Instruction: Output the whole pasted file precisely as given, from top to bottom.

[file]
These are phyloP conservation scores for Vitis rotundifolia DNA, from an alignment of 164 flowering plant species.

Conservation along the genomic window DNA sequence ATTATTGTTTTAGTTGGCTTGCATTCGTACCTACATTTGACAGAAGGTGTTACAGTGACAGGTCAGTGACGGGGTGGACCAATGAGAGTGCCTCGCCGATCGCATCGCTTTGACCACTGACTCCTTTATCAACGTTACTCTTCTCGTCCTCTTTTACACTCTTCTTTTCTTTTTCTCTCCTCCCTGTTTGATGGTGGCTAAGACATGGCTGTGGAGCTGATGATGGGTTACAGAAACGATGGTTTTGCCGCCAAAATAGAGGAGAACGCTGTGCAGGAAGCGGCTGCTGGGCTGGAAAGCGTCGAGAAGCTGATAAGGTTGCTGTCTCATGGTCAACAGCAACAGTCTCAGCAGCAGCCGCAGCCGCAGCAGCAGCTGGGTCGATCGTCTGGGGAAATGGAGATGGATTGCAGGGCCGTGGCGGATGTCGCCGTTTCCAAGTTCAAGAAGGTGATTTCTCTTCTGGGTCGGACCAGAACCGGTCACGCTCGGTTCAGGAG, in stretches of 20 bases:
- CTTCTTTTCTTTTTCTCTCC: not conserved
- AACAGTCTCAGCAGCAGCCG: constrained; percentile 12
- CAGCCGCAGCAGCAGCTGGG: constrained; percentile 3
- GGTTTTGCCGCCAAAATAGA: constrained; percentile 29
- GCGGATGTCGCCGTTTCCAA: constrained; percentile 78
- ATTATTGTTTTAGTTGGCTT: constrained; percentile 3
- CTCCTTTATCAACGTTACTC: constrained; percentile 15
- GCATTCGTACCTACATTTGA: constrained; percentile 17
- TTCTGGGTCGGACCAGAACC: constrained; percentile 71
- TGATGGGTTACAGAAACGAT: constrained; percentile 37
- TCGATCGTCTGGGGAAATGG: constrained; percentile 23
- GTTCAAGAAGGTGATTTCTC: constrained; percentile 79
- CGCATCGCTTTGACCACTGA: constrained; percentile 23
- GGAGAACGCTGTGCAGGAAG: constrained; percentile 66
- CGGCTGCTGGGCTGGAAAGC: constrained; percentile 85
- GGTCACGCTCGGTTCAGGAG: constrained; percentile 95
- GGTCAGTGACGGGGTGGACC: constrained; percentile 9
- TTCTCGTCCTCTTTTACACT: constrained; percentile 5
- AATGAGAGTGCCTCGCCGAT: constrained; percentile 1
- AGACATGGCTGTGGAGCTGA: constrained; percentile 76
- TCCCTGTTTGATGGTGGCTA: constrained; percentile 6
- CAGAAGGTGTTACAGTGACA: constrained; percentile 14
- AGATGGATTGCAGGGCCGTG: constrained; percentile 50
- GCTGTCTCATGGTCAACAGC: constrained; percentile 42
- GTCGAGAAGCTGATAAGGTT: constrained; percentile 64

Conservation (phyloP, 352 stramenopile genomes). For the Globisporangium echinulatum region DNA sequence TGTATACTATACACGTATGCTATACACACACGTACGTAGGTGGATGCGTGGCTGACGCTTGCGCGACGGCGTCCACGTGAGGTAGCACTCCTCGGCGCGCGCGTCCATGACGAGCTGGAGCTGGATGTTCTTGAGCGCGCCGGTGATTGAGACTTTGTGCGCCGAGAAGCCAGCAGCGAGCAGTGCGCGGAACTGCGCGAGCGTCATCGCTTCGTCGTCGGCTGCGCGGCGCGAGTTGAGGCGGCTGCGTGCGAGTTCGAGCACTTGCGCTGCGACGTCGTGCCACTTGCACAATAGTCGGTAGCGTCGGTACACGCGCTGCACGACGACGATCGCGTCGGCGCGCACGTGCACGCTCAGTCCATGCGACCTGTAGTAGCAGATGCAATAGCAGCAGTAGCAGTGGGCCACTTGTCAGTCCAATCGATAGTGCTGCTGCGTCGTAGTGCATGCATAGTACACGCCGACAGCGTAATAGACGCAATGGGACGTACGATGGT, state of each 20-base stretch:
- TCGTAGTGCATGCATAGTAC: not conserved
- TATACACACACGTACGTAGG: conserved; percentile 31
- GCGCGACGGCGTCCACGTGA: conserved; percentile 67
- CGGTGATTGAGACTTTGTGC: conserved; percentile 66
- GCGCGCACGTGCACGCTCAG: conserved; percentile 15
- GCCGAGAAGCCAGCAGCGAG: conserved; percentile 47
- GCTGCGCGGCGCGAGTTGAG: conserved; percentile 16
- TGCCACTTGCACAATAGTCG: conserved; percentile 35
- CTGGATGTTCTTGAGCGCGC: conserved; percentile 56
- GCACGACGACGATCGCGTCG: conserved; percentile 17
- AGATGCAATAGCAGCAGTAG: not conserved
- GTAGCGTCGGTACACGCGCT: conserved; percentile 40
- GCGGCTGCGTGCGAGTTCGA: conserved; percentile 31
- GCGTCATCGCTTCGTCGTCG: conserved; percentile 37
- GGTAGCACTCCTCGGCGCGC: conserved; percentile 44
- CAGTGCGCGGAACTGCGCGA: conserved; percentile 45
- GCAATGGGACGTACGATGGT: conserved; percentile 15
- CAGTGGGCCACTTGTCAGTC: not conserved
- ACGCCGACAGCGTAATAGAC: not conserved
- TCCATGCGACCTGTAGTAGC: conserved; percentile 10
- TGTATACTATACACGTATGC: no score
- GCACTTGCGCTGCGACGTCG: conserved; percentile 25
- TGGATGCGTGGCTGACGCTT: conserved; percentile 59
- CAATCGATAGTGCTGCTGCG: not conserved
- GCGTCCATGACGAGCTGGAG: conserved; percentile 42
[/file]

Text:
These are phyloP conservation scores for Vitis rotundifolia DNA, from an alignment of 164 flowering plant species.

Conservation along the genomic window DNA sequence ATTATTGTTTTAGTTGGCTTGCATTCGTACCTACATTTGACAGAAGGTGTTACAGTGACAGGTCAGTGACGGGGTGGACCAATGAGAGTGCCTCGCCGATCGCATCGCTTTGACCACTGACTCCTTTATCAACGTTACTCTTCTCGTCCTCTTTTACACTCTTCTTTTCTTTTTCTCTCCTCCCTGTTTGATGGTGGCTAAGACATGGCTGTGGAGCTGATGATGGGTTACAGAAACGATGGTTTTGCCGCCAAAATAGAGGAGAACGCTGTGCAGGAAGCGGCTGCTGGGCTGGAAAGCGTCGAGAAGCTGATAAGGTTGCTGTCTCATGGTCAACAGCAACAGTCTCAGCAGCAGCCGCAGCCGCAGCAGCAGCTGGGTCGATCGTCTGGGGAAATGGAGATGGATTGCAGGGCCGTGGCGGATGTCGCCGTTTCCAAGTTCAAGAAGGTGATTTCTCTTCTGGGTCGGACCAGAACCGGTCACGCTCGGTTCAGGAG, in stretches of 20 bases:
- CTTCTTTTCTTTTTCTCTCC: not conserved
- AACAGTCTCAGCAGCAGCCG: constrained; percentile 12
- CAGCCGCAGCAGCAGCTGGG: constrained; percentile 3
- GGTTTTGCCGCCAAAATAGA: constrained; percentile 29
- GCGGATGTCGCCGTTTCCAA: constrained; percentile 78
- ATTATTGTTTTAGTTGGCTT: constrained; percentile 3
- CTCCTTTATCAACGTTACTC: constrained; percentile 15
- GCATTCGTACCTACATTTGA: constrained; percentile 17
- TTCTGGGTCGGACCAGAACC: constrained; percentile 71
- TGATGGGTTACAGAAACGAT: constrained; percentile 37
- TCGATCGTCTGGGGAAATGG: constrained; percentile 23
- GTTCAAGAAGGTGATTTCTC: constrained; percentile 79
- CGCATCGCTTTGACCACTGA: constrained; percentile 23
- GGAGAACGCTGTGCAGGAAG: constrained; percentile 66
- CGGCTGCTGGGCTGGAAAGC: constrained; percentile 85
- GGTCACGCTCGGTTCAGGAG: constrained; percentile 95
- GGTCAGTGACGGGGTGGACC: constrained; percentile 9
- TTCTCGTCCTCTTTTACACT: constrained; percentile 5
- AATGAGAGTGCCTCGCCGAT: constrained; percentile 1
- AGACATGGCTGTGGAGCTGA: constrained; percentile 76
- TCCCTGTTTGATGGTGGCTA: constrained; percentile 6
- CAGAAGGTGTTACAGTGACA: constrained; percentile 14
- AGATGGATTGCAGGGCCGTG: constrained; percentile 50
- GCTGTCTCATGGTCAACAGC: constrained; percentile 42
- GTCGAGAAGCTGATAAGGTT: constrained; percentile 64

Conservation (phyloP, 352 stramenopile genomes). For the Globisporangium echinulatum region DNA sequence TGTATACTATACACGTATGCTATACACACACGTACGTAGGTGGATGCGTGGCTGACGCTTGCGCGACGGCGTCCACGTGAGGTAGCACTCCTCGGCGCGCGCGTCCATGACGAGCTGGAGCTGGATGTTCTTGAGCGCGCCGGTGATTGAGACTTTGTGCGCCGAGAAGCCAGCAGCGAGCAGTGCGCGGAACTGCGCGAGCGTCATCGCTTCGTCGTCGGCTGCGCGGCGCGAGTTGAGGCGGCTGCGTGCGAGTTCGAGCACTTGCGCTGCGACGTCGTGCCACTTGCACAATAGTCGGTAGCGTCGGTACACGCGCTGCACGACGACGATCGCGTCGGCGCGCACGTGCACGCTCAGTCCATGCGACCTGTAGTAGCAGATGCAATAGCAGCAGTAGCAGTGGGCCACTTGTCAGTCCAATCGATAGTGCTGCTGCGTCGTAGTGCATGCATAGTACACGCCGACAGCGTAATAGACGCAATGGGACGTACGATGGT, state of each 20-base stretch:
- TCGTAGTGCATGCATAGTAC: not conserved
- TATACACACACGTACGTAGG: conserved; percentile 31
- GCGCGACGGCGTCCACGTGA: conserved; percentile 67
- CGGTGATTGAGACTTTGTGC: conserved; percentile 66
- GCGCGCACGTGCACGCTCAG: conserved; percentile 15
- GCCGAGAAGCCAGCAGCGAG: conserved; percentile 47
- GCTGCGCGGCGCGAGTTGAG: conserved; percentile 16
- TGCCACTTGCACAATAGTCG: conserved; percentile 35
- CTGGATGTTCTTGAGCGCGC: conserved; percentile 56
- GCACGACGACGATCGCGTCG: conserved; percentile 17
- AGATGCAATAGCAGCAGTAG: not conserved
- GTAGCGTCGGTACACGCGCT: conserved; percentile 40
- GCGGCTGCGTGCGAGTTCGA: conserved; percentile 31
- GCGTCATCGCTTCGTCGTCG: conserved; percentile 37
- GGTAGCACTCCTCGGCGCGC: conserved; percentile 44
- CAGTGCGCGGAACTGCGCGA: conserved; percentile 45
- GCAATGGGACGTACGATGGT: conserved; percentile 15
- CAGTGGGCCACTTGTCAGTC: not conserved
- ACGCCGACAGCGTAATAGAC: not conserved
- TCCATGCGACCTGTAGTAGC: conserved; percentile 10
- TGTATACTATACACGTATGC: no score
- GCACTTGCGCTGCGACGTCG: conserved; percentile 25
- TGGATGCGTGGCTGACGCTT: conserved; percentile 59
- CAATCGATAGTGCTGCTGCG: not conserved
- GCGTCCATGACGAGCTGGAG: conserved; percentile 42